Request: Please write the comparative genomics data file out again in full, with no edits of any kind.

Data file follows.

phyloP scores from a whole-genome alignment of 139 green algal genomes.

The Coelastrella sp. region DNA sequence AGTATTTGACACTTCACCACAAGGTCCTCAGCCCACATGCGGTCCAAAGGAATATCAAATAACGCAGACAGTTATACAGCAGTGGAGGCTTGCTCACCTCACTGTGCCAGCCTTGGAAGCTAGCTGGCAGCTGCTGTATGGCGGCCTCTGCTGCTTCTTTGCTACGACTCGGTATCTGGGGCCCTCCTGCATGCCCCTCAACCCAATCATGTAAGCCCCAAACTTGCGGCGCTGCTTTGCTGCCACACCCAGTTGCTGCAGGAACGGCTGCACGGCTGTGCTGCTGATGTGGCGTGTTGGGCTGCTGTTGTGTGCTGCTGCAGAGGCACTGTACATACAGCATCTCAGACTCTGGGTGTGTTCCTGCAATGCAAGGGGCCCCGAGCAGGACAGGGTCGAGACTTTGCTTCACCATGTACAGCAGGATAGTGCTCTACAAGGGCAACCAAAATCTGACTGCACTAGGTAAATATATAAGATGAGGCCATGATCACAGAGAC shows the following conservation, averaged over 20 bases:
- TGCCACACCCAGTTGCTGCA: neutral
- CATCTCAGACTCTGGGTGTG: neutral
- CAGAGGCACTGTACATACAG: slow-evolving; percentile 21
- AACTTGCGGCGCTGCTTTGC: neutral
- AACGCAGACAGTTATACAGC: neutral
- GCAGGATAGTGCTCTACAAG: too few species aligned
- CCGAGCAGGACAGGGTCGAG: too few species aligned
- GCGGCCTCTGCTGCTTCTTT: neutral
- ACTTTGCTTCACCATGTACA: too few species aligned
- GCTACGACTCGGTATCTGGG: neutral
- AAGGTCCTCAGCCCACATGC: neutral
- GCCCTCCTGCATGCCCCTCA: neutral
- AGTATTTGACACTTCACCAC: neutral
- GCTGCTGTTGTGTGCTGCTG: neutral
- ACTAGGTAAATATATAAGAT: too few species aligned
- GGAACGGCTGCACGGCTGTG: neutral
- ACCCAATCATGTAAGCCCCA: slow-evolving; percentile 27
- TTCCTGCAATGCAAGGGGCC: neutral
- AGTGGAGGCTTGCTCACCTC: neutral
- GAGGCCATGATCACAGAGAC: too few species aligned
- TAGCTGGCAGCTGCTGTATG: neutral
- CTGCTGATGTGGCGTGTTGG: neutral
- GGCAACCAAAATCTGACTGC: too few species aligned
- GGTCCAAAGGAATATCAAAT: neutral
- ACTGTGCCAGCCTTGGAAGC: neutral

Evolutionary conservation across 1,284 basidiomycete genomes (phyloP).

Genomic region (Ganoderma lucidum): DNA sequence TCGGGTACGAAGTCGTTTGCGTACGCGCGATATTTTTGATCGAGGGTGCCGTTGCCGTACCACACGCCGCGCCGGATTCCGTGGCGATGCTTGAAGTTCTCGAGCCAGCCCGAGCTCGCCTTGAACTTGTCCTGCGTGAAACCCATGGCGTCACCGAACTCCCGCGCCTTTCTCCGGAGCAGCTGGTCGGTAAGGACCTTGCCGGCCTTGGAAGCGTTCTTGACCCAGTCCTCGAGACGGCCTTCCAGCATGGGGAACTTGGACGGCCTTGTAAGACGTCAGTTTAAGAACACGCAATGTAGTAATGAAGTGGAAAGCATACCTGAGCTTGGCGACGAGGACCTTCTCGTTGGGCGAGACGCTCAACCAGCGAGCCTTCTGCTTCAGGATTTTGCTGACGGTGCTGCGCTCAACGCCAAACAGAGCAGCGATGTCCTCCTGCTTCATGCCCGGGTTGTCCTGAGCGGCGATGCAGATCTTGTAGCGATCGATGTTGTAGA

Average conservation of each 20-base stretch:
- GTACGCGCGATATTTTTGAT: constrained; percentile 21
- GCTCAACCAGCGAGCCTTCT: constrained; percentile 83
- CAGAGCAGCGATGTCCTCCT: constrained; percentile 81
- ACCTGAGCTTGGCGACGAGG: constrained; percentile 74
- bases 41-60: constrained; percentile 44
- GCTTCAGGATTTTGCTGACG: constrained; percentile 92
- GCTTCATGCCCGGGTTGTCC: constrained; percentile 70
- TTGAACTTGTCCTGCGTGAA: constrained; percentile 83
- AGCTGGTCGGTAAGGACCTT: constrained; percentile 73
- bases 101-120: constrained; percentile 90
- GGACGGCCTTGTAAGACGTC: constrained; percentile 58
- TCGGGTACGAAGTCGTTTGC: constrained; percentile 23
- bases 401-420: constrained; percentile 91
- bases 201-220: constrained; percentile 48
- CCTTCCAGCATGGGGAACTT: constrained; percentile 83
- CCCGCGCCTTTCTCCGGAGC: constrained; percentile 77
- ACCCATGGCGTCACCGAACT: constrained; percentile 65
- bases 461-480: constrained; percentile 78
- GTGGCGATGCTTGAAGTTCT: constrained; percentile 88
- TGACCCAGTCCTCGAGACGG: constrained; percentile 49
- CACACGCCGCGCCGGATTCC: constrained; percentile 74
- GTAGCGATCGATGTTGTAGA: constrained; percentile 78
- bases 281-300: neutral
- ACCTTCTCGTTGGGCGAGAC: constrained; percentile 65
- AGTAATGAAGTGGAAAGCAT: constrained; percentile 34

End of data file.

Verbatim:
phyloP scores from a whole-genome alignment of 139 green algal genomes.

The Coelastrella sp. region DNA sequence AGTATTTGACACTTCACCACAAGGTCCTCAGCCCACATGCGGTCCAAAGGAATATCAAATAACGCAGACAGTTATACAGCAGTGGAGGCTTGCTCACCTCACTGTGCCAGCCTTGGAAGCTAGCTGGCAGCTGCTGTATGGCGGCCTCTGCTGCTTCTTTGCTACGACTCGGTATCTGGGGCCCTCCTGCATGCCCCTCAACCCAATCATGTAAGCCCCAAACTTGCGGCGCTGCTTTGCTGCCACACCCAGTTGCTGCAGGAACGGCTGCACGGCTGTGCTGCTGATGTGGCGTGTTGGGCTGCTGTTGTGTGCTGCTGCAGAGGCACTGTACATACAGCATCTCAGACTCTGGGTGTGTTCCTGCAATGCAAGGGGCCCCGAGCAGGACAGGGTCGAGACTTTGCTTCACCATGTACAGCAGGATAGTGCTCTACAAGGGCAACCAAAATCTGACTGCACTAGGTAAATATATAAGATGAGGCCATGATCACAGAGAC shows the following conservation, averaged over 20 bases:
- TGCCACACCCAGTTGCTGCA: neutral
- CATCTCAGACTCTGGGTGTG: neutral
- CAGAGGCACTGTACATACAG: slow-evolving; percentile 21
- AACTTGCGGCGCTGCTTTGC: neutral
- AACGCAGACAGTTATACAGC: neutral
- GCAGGATAGTGCTCTACAAG: too few species aligned
- CCGAGCAGGACAGGGTCGAG: too few species aligned
- GCGGCCTCTGCTGCTTCTTT: neutral
- ACTTTGCTTCACCATGTACA: too few species aligned
- GCTACGACTCGGTATCTGGG: neutral
- AAGGTCCTCAGCCCACATGC: neutral
- GCCCTCCTGCATGCCCCTCA: neutral
- AGTATTTGACACTTCACCAC: neutral
- GCTGCTGTTGTGTGCTGCTG: neutral
- ACTAGGTAAATATATAAGAT: too few species aligned
- GGAACGGCTGCACGGCTGTG: neutral
- ACCCAATCATGTAAGCCCCA: slow-evolving; percentile 27
- TTCCTGCAATGCAAGGGGCC: neutral
- AGTGGAGGCTTGCTCACCTC: neutral
- GAGGCCATGATCACAGAGAC: too few species aligned
- TAGCTGGCAGCTGCTGTATG: neutral
- CTGCTGATGTGGCGTGTTGG: neutral
- GGCAACCAAAATCTGACTGC: too few species aligned
- GGTCCAAAGGAATATCAAAT: neutral
- ACTGTGCCAGCCTTGGAAGC: neutral

Evolutionary conservation across 1,284 basidiomycete genomes (phyloP).

Genomic region (Ganoderma lucidum): DNA sequence TCGGGTACGAAGTCGTTTGCGTACGCGCGATATTTTTGATCGAGGGTGCCGTTGCCGTACCACACGCCGCGCCGGATTCCGTGGCGATGCTTGAAGTTCTCGAGCCAGCCCGAGCTCGCCTTGAACTTGTCCTGCGTGAAACCCATGGCGTCACCGAACTCCCGCGCCTTTCTCCGGAGCAGCTGGTCGGTAAGGACCTTGCCGGCCTTGGAAGCGTTCTTGACCCAGTCCTCGAGACGGCCTTCCAGCATGGGGAACTTGGACGGCCTTGTAAGACGTCAGTTTAAGAACACGCAATGTAGTAATGAAGTGGAAAGCATACCTGAGCTTGGCGACGAGGACCTTCTCGTTGGGCGAGACGCTCAACCAGCGAGCCTTCTGCTTCAGGATTTTGCTGACGGTGCTGCGCTCAACGCCAAACAGAGCAGCGATGTCCTCCTGCTTCATGCCCGGGTTGTCCTGAGCGGCGATGCAGATCTTGTAGCGATCGATGTTGTAGA

Average conservation of each 20-base stretch:
- GTACGCGCGATATTTTTGAT: constrained; percentile 21
- GCTCAACCAGCGAGCCTTCT: constrained; percentile 83
- CAGAGCAGCGATGTCCTCCT: constrained; percentile 81
- ACCTGAGCTTGGCGACGAGG: constrained; percentile 74
- bases 41-60: constrained; percentile 44
- GCTTCAGGATTTTGCTGACG: constrained; percentile 92
- GCTTCATGCCCGGGTTGTCC: constrained; percentile 70
- TTGAACTTGTCCTGCGTGAA: constrained; percentile 83
- AGCTGGTCGGTAAGGACCTT: constrained; percentile 73
- bases 101-120: constrained; percentile 90
- GGACGGCCTTGTAAGACGTC: constrained; percentile 58
- TCGGGTACGAAGTCGTTTGC: constrained; percentile 23
- bases 401-420: constrained; percentile 91
- bases 201-220: constrained; percentile 48
- CCTTCCAGCATGGGGAACTT: constrained; percentile 83
- CCCGCGCCTTTCTCCGGAGC: constrained; percentile 77
- ACCCATGGCGTCACCGAACT: constrained; percentile 65
- bases 461-480: constrained; percentile 78
- GTGGCGATGCTTGAAGTTCT: constrained; percentile 88
- TGACCCAGTCCTCGAGACGG: constrained; percentile 49
- CACACGCCGCGCCGGATTCC: constrained; percentile 74
- GTAGCGATCGATGTTGTAGA: constrained; percentile 78
- bases 281-300: neutral
- ACCTTCTCGTTGGGCGAGAC: constrained; percentile 65
- AGTAATGAAGTGGAAAGCAT: constrained; percentile 34